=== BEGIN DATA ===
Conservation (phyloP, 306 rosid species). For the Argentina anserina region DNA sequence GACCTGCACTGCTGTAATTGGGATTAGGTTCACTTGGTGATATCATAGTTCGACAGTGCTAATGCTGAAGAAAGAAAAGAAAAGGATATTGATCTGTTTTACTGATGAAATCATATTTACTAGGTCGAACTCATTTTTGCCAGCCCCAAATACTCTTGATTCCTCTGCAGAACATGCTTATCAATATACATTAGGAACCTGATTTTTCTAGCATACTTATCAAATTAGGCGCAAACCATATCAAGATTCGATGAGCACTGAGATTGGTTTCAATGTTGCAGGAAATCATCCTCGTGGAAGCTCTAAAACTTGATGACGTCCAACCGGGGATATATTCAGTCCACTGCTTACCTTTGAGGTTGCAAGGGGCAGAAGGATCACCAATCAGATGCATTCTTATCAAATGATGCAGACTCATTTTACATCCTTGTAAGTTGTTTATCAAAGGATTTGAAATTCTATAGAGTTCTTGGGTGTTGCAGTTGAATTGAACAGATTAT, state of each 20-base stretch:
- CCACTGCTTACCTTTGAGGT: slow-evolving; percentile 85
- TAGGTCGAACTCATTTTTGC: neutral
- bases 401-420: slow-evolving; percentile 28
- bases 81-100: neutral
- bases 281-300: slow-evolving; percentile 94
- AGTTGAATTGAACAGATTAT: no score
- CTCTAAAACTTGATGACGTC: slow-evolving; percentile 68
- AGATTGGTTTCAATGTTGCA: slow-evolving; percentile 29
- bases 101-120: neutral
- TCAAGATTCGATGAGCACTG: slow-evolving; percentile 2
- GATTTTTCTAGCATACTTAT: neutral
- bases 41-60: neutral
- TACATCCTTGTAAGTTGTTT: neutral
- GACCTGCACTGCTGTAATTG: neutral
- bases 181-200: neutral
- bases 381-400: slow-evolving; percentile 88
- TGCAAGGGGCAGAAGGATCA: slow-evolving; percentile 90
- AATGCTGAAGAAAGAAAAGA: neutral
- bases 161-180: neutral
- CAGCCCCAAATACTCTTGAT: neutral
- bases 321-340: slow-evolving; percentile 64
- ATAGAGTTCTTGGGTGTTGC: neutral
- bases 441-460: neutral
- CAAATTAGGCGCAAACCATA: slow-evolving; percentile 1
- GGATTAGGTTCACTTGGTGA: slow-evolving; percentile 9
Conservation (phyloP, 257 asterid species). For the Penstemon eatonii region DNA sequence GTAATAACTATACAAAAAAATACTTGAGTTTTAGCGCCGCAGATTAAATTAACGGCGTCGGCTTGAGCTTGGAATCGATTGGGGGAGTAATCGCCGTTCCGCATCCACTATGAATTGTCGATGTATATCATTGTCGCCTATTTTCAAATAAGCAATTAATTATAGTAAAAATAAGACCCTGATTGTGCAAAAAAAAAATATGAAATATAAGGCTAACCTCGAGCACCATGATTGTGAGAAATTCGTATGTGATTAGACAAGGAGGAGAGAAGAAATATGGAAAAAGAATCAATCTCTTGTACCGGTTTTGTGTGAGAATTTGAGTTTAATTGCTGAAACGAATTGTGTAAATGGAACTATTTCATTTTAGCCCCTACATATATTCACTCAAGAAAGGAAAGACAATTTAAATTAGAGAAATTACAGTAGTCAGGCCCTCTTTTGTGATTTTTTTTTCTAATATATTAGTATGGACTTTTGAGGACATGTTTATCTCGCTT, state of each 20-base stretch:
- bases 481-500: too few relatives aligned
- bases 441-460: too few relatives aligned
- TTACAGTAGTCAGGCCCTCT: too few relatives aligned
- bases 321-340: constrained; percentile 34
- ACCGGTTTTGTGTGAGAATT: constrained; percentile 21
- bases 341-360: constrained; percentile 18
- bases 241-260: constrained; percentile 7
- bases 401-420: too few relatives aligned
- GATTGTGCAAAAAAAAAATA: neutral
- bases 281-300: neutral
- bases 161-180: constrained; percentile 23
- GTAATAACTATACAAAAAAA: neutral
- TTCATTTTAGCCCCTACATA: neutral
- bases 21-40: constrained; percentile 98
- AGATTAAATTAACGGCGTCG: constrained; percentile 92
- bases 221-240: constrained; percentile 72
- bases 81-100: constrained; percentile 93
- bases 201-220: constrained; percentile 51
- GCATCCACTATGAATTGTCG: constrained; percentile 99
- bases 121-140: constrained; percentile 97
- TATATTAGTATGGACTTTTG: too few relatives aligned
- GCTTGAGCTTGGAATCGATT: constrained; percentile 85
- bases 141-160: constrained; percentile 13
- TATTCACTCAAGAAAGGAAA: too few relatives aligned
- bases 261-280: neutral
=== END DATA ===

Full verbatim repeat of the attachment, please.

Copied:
Conservation (phyloP, 306 rosid species). For the Argentina anserina region DNA sequence GACCTGCACTGCTGTAATTGGGATTAGGTTCACTTGGTGATATCATAGTTCGACAGTGCTAATGCTGAAGAAAGAAAAGAAAAGGATATTGATCTGTTTTACTGATGAAATCATATTTACTAGGTCGAACTCATTTTTGCCAGCCCCAAATACTCTTGATTCCTCTGCAGAACATGCTTATCAATATACATTAGGAACCTGATTTTTCTAGCATACTTATCAAATTAGGCGCAAACCATATCAAGATTCGATGAGCACTGAGATTGGTTTCAATGTTGCAGGAAATCATCCTCGTGGAAGCTCTAAAACTTGATGACGTCCAACCGGGGATATATTCAGTCCACTGCTTACCTTTGAGGTTGCAAGGGGCAGAAGGATCACCAATCAGATGCATTCTTATCAAATGATGCAGACTCATTTTACATCCTTGTAAGTTGTTTATCAAAGGATTTGAAATTCTATAGAGTTCTTGGGTGTTGCAGTTGAATTGAACAGATTAT, state of each 20-base stretch:
- CCACTGCTTACCTTTGAGGT: slow-evolving; percentile 85
- TAGGTCGAACTCATTTTTGC: neutral
- bases 401-420: slow-evolving; percentile 28
- bases 81-100: neutral
- bases 281-300: slow-evolving; percentile 94
- AGTTGAATTGAACAGATTAT: no score
- CTCTAAAACTTGATGACGTC: slow-evolving; percentile 68
- AGATTGGTTTCAATGTTGCA: slow-evolving; percentile 29
- bases 101-120: neutral
- TCAAGATTCGATGAGCACTG: slow-evolving; percentile 2
- GATTTTTCTAGCATACTTAT: neutral
- bases 41-60: neutral
- TACATCCTTGTAAGTTGTTT: neutral
- GACCTGCACTGCTGTAATTG: neutral
- bases 181-200: neutral
- bases 381-400: slow-evolving; percentile 88
- TGCAAGGGGCAGAAGGATCA: slow-evolving; percentile 90
- AATGCTGAAGAAAGAAAAGA: neutral
- bases 161-180: neutral
- CAGCCCCAAATACTCTTGAT: neutral
- bases 321-340: slow-evolving; percentile 64
- ATAGAGTTCTTGGGTGTTGC: neutral
- bases 441-460: neutral
- CAAATTAGGCGCAAACCATA: slow-evolving; percentile 1
- GGATTAGGTTCACTTGGTGA: slow-evolving; percentile 9
Conservation (phyloP, 257 asterid species). For the Penstemon eatonii region DNA sequence GTAATAACTATACAAAAAAATACTTGAGTTTTAGCGCCGCAGATTAAATTAACGGCGTCGGCTTGAGCTTGGAATCGATTGGGGGAGTAATCGCCGTTCCGCATCCACTATGAATTGTCGATGTATATCATTGTCGCCTATTTTCAAATAAGCAATTAATTATAGTAAAAATAAGACCCTGATTGTGCAAAAAAAAAATATGAAATATAAGGCTAACCTCGAGCACCATGATTGTGAGAAATTCGTATGTGATTAGACAAGGAGGAGAGAAGAAATATGGAAAAAGAATCAATCTCTTGTACCGGTTTTGTGTGAGAATTTGAGTTTAATTGCTGAAACGAATTGTGTAAATGGAACTATTTCATTTTAGCCCCTACATATATTCACTCAAGAAAGGAAAGACAATTTAAATTAGAGAAATTACAGTAGTCAGGCCCTCTTTTGTGATTTTTTTTTCTAATATATTAGTATGGACTTTTGAGGACATGTTTATCTCGCTT, state of each 20-base stretch:
- bases 481-500: too few relatives aligned
- bases 441-460: too few relatives aligned
- TTACAGTAGTCAGGCCCTCT: too few relatives aligned
- bases 321-340: constrained; percentile 34
- ACCGGTTTTGTGTGAGAATT: constrained; percentile 21
- bases 341-360: constrained; percentile 18
- bases 241-260: constrained; percentile 7
- bases 401-420: too few relatives aligned
- GATTGTGCAAAAAAAAAATA: neutral
- bases 281-300: neutral
- bases 161-180: constrained; percentile 23
- GTAATAACTATACAAAAAAA: neutral
- TTCATTTTAGCCCCTACATA: neutral
- bases 21-40: constrained; percentile 98
- AGATTAAATTAACGGCGTCG: constrained; percentile 92
- bases 221-240: constrained; percentile 72
- bases 81-100: constrained; percentile 93
- bases 201-220: constrained; percentile 51
- GCATCCACTATGAATTGTCG: constrained; percentile 99
- bases 121-140: constrained; percentile 97
- TATATTAGTATGGACTTTTG: too few relatives aligned
- GCTTGAGCTTGGAATCGATT: constrained; percentile 85
- bases 141-160: constrained; percentile 13
- TATTCACTCAAGAAAGGAAA: too few relatives aligned
- bases 261-280: neutral